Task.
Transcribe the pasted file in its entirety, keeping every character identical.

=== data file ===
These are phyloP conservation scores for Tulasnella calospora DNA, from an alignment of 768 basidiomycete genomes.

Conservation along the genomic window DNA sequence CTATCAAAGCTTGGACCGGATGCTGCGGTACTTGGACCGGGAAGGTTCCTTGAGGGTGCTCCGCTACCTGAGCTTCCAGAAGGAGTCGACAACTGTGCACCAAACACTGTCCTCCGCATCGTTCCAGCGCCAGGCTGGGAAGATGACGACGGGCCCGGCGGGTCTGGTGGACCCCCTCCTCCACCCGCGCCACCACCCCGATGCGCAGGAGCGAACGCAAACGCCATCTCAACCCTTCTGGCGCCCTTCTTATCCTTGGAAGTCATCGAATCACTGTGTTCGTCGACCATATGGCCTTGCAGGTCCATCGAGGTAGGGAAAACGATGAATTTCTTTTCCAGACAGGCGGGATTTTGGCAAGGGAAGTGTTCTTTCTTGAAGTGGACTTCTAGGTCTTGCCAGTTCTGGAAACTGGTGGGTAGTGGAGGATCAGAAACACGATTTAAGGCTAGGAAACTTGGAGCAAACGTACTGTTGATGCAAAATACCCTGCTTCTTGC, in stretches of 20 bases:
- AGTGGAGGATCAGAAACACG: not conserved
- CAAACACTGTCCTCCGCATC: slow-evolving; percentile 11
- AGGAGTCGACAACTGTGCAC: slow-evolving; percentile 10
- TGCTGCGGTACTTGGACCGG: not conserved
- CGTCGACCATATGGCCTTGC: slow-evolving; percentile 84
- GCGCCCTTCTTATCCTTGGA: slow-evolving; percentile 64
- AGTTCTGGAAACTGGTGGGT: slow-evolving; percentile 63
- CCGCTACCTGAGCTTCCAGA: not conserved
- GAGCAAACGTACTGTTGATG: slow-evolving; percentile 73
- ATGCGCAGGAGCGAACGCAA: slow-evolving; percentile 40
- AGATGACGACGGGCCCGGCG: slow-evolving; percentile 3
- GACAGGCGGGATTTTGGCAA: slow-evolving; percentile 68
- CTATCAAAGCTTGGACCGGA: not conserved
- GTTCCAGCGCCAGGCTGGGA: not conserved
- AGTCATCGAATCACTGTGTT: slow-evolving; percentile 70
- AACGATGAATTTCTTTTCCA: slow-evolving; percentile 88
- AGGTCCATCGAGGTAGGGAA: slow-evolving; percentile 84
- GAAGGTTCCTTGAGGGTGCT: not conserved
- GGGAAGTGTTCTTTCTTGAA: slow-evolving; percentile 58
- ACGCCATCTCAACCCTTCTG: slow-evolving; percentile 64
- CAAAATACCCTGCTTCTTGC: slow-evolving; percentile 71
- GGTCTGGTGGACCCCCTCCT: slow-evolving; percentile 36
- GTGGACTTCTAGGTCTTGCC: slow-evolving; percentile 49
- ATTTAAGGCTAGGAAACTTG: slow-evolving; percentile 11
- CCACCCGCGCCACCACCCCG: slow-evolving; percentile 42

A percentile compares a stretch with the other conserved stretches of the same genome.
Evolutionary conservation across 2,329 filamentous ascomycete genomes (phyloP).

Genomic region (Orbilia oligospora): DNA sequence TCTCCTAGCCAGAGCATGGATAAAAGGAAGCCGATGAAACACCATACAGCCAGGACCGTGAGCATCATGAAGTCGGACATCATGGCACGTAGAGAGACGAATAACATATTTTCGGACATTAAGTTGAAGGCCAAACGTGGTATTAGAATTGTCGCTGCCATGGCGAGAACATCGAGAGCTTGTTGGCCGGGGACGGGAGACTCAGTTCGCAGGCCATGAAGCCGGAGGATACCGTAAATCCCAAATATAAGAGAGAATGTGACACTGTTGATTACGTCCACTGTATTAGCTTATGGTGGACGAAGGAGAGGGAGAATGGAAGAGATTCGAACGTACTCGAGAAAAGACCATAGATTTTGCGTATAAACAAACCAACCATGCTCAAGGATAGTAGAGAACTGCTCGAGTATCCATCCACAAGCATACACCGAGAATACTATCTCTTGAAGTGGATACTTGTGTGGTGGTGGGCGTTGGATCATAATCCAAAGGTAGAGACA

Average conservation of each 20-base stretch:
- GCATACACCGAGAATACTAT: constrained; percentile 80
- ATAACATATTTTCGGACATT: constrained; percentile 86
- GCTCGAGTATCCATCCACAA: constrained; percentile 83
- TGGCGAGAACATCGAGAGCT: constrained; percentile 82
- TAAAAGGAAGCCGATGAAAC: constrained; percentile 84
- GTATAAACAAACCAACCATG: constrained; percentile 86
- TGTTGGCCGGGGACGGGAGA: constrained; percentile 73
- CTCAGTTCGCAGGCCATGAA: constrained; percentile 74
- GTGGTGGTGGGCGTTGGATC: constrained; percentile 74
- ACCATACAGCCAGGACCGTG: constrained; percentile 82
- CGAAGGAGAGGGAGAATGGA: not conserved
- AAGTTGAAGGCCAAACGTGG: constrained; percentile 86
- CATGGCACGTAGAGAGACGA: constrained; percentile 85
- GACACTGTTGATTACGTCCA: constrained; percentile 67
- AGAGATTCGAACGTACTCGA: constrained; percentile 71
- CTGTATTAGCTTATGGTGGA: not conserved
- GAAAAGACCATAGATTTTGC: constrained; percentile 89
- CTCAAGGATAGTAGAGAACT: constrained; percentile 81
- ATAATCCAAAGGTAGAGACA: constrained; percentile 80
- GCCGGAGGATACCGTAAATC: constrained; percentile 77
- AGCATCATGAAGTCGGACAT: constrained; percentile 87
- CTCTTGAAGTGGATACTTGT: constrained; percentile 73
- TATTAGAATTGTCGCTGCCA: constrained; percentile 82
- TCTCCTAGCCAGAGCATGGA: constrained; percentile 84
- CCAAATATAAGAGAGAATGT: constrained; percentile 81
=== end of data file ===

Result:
These are phyloP conservation scores for Tulasnella calospora DNA, from an alignment of 768 basidiomycete genomes.

Conservation along the genomic window DNA sequence CTATCAAAGCTTGGACCGGATGCTGCGGTACTTGGACCGGGAAGGTTCCTTGAGGGTGCTCCGCTACCTGAGCTTCCAGAAGGAGTCGACAACTGTGCACCAAACACTGTCCTCCGCATCGTTCCAGCGCCAGGCTGGGAAGATGACGACGGGCCCGGCGGGTCTGGTGGACCCCCTCCTCCACCCGCGCCACCACCCCGATGCGCAGGAGCGAACGCAAACGCCATCTCAACCCTTCTGGCGCCCTTCTTATCCTTGGAAGTCATCGAATCACTGTGTTCGTCGACCATATGGCCTTGCAGGTCCATCGAGGTAGGGAAAACGATGAATTTCTTTTCCAGACAGGCGGGATTTTGGCAAGGGAAGTGTTCTTTCTTGAAGTGGACTTCTAGGTCTTGCCAGTTCTGGAAACTGGTGGGTAGTGGAGGATCAGAAACACGATTTAAGGCTAGGAAACTTGGAGCAAACGTACTGTTGATGCAAAATACCCTGCTTCTTGC, in stretches of 20 bases:
- AGTGGAGGATCAGAAACACG: not conserved
- CAAACACTGTCCTCCGCATC: slow-evolving; percentile 11
- AGGAGTCGACAACTGTGCAC: slow-evolving; percentile 10
- TGCTGCGGTACTTGGACCGG: not conserved
- CGTCGACCATATGGCCTTGC: slow-evolving; percentile 84
- GCGCCCTTCTTATCCTTGGA: slow-evolving; percentile 64
- AGTTCTGGAAACTGGTGGGT: slow-evolving; percentile 63
- CCGCTACCTGAGCTTCCAGA: not conserved
- GAGCAAACGTACTGTTGATG: slow-evolving; percentile 73
- ATGCGCAGGAGCGAACGCAA: slow-evolving; percentile 40
- AGATGACGACGGGCCCGGCG: slow-evolving; percentile 3
- GACAGGCGGGATTTTGGCAA: slow-evolving; percentile 68
- CTATCAAAGCTTGGACCGGA: not conserved
- GTTCCAGCGCCAGGCTGGGA: not conserved
- AGTCATCGAATCACTGTGTT: slow-evolving; percentile 70
- AACGATGAATTTCTTTTCCA: slow-evolving; percentile 88
- AGGTCCATCGAGGTAGGGAA: slow-evolving; percentile 84
- GAAGGTTCCTTGAGGGTGCT: not conserved
- GGGAAGTGTTCTTTCTTGAA: slow-evolving; percentile 58
- ACGCCATCTCAACCCTTCTG: slow-evolving; percentile 64
- CAAAATACCCTGCTTCTTGC: slow-evolving; percentile 71
- GGTCTGGTGGACCCCCTCCT: slow-evolving; percentile 36
- GTGGACTTCTAGGTCTTGCC: slow-evolving; percentile 49
- ATTTAAGGCTAGGAAACTTG: slow-evolving; percentile 11
- CCACCCGCGCCACCACCCCG: slow-evolving; percentile 42

A percentile compares a stretch with the other conserved stretches of the same genome.
Evolutionary conservation across 2,329 filamentous ascomycete genomes (phyloP).

Genomic region (Orbilia oligospora): DNA sequence TCTCCTAGCCAGAGCATGGATAAAAGGAAGCCGATGAAACACCATACAGCCAGGACCGTGAGCATCATGAAGTCGGACATCATGGCACGTAGAGAGACGAATAACATATTTTCGGACATTAAGTTGAAGGCCAAACGTGGTATTAGAATTGTCGCTGCCATGGCGAGAACATCGAGAGCTTGTTGGCCGGGGACGGGAGACTCAGTTCGCAGGCCATGAAGCCGGAGGATACCGTAAATCCCAAATATAAGAGAGAATGTGACACTGTTGATTACGTCCACTGTATTAGCTTATGGTGGACGAAGGAGAGGGAGAATGGAAGAGATTCGAACGTACTCGAGAAAAGACCATAGATTTTGCGTATAAACAAACCAACCATGCTCAAGGATAGTAGAGAACTGCTCGAGTATCCATCCACAAGCATACACCGAGAATACTATCTCTTGAAGTGGATACTTGTGTGGTGGTGGGCGTTGGATCATAATCCAAAGGTAGAGACA

Average conservation of each 20-base stretch:
- GCATACACCGAGAATACTAT: constrained; percentile 80
- ATAACATATTTTCGGACATT: constrained; percentile 86
- GCTCGAGTATCCATCCACAA: constrained; percentile 83
- TGGCGAGAACATCGAGAGCT: constrained; percentile 82
- TAAAAGGAAGCCGATGAAAC: constrained; percentile 84
- GTATAAACAAACCAACCATG: constrained; percentile 86
- TGTTGGCCGGGGACGGGAGA: constrained; percentile 73
- CTCAGTTCGCAGGCCATGAA: constrained; percentile 74
- GTGGTGGTGGGCGTTGGATC: constrained; percentile 74
- ACCATACAGCCAGGACCGTG: constrained; percentile 82
- CGAAGGAGAGGGAGAATGGA: not conserved
- AAGTTGAAGGCCAAACGTGG: constrained; percentile 86
- CATGGCACGTAGAGAGACGA: constrained; percentile 85
- GACACTGTTGATTACGTCCA: constrained; percentile 67
- AGAGATTCGAACGTACTCGA: constrained; percentile 71
- CTGTATTAGCTTATGGTGGA: not conserved
- GAAAAGACCATAGATTTTGC: constrained; percentile 89
- CTCAAGGATAGTAGAGAACT: constrained; percentile 81
- ATAATCCAAAGGTAGAGACA: constrained; percentile 80
- GCCGGAGGATACCGTAAATC: constrained; percentile 77
- AGCATCATGAAGTCGGACAT: constrained; percentile 87
- CTCTTGAAGTGGATACTTGT: constrained; percentile 73
- TATTAGAATTGTCGCTGCCA: constrained; percentile 82
- TCTCCTAGCCAGAGCATGGA: constrained; percentile 84
- CCAAATATAAGAGAGAATGT: constrained; percentile 81